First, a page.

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Working on fairly unrelated stuff, I needed to prove the following, fairly easy results, and I wonder if anyone can provide references to the literature. Not being a probabilist I wouldn't know where to start looking.

I. Let $X$ and $Y$ be two integrable random variables, and let $X'$ and $Y'$ have the same distributions, respectively, and be indepdendent from $X$ and $Y$. Then $$ E[\min \{X,X'\} + \min \{Y,Y'\} - 2\min\{ X,Y'\}] \geq 0 $$ and equality holds iff $X$ and $Y$ have the same distribution

II. Let $X$ be a random variable, and let $\cal F$ be some sub-algebra. Let $Y$ have the same conditional distribution as $X$ over $\cal F$, indepndently from $X$ over $\cal F$, and let $Z$ have the same distribution as $X$, independently from $X$. Then $$ E[\min \{X,Y\}] \geq E[ \min \{X,Z\} ] $$ and equality holds iff $X$ is independent from $\cal F$.

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I would suggest using functional notation for $\min,$ that is $\min(X, Y),$ otherwise the equations are very confusing. –  Igor Rivin Sep 10 '12 at 21:53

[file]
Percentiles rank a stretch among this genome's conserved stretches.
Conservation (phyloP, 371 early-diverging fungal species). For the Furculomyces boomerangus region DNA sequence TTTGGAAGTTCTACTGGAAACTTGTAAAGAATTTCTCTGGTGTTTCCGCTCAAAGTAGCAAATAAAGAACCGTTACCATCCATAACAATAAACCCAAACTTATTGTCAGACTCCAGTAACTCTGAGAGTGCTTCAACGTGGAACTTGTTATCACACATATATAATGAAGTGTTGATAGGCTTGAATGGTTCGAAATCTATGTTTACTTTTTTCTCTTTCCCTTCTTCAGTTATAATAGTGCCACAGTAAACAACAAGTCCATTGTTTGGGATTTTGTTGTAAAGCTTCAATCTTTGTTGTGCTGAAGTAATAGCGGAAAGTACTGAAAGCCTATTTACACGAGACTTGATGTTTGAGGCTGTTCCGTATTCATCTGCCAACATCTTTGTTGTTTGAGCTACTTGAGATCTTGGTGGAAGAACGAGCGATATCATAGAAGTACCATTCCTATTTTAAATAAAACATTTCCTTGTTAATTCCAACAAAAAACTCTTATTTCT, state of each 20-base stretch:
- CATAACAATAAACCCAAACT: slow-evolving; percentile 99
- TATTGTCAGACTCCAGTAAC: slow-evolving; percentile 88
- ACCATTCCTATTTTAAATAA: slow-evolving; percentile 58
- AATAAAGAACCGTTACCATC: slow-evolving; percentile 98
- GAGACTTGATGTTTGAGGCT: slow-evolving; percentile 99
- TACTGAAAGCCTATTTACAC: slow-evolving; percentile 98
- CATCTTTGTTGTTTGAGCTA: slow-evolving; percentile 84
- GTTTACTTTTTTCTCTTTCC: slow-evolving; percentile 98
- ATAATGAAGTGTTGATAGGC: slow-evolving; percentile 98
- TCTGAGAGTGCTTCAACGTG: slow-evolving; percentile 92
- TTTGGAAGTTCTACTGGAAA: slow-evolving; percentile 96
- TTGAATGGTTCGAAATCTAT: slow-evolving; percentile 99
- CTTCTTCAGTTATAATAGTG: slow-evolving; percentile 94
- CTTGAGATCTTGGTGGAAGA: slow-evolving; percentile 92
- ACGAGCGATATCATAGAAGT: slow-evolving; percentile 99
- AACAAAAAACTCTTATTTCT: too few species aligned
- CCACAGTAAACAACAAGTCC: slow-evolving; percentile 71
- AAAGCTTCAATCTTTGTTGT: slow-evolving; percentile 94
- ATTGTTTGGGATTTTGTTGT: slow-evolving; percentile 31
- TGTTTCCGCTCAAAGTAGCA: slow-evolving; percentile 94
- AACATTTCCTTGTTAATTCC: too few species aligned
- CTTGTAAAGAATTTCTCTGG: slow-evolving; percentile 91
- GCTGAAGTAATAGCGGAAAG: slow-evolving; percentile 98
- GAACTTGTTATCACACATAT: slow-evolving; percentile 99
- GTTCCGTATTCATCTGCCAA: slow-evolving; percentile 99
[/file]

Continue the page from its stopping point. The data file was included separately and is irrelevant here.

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1 Answer 1

If the cumulative distribution function of $X$ is $G$ while the probabiity density $g=G^\prime,$ then the probability density of $\min(X, X^\prime)$ is $2 g G.$ Similarly, if the CDF of $Y$ is $H,$ with density $h,$ the probability density of $\min(Y, Y^\prime)$ is $2 h H,$ and that of $\min(X, Y')$ is $g H + h G.$ So, your expectation is $2\int x (g G + h H - g H - h G) d x = \int x d(G-H)^2.$ If $G=H,$ the integral is $0,$ as you conjecture, but if $G\neq H$ the expectation is nonnegative if the random variable is nonnegative.

I don't quite understand the second question...

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Thank you, but I do know how to prove these things - my question is whether this exists in the literature. –  Itaï BEN YAACOV Sep 11 '12 at 7:04
    
To explain II, maybe a quick proof is best: You can reduce fairly easily to the case where $X$ is the indicator function of some event $A$. Let $f = P[A|{\cal F}]$. Then the inequality becomes $E[f^2] \geq E[f]^2$, i.e., $V(f) \geq 0$, and equality holds iff $V(f) = 0$, i.e., if $f$ is constantly $E[f] = P[A]$, i.e., if $A$ is independent from $\cal F$. –  Itaï BEN YAACOV Sep 11 '12 at 7:58
    
@Itai: re your first comment: I have a certain sense of deja-vu, so it probably does exist in the literature; looking it up is harder than proving it :( –  Igor Rivin Sep 11 '12 at 12:23
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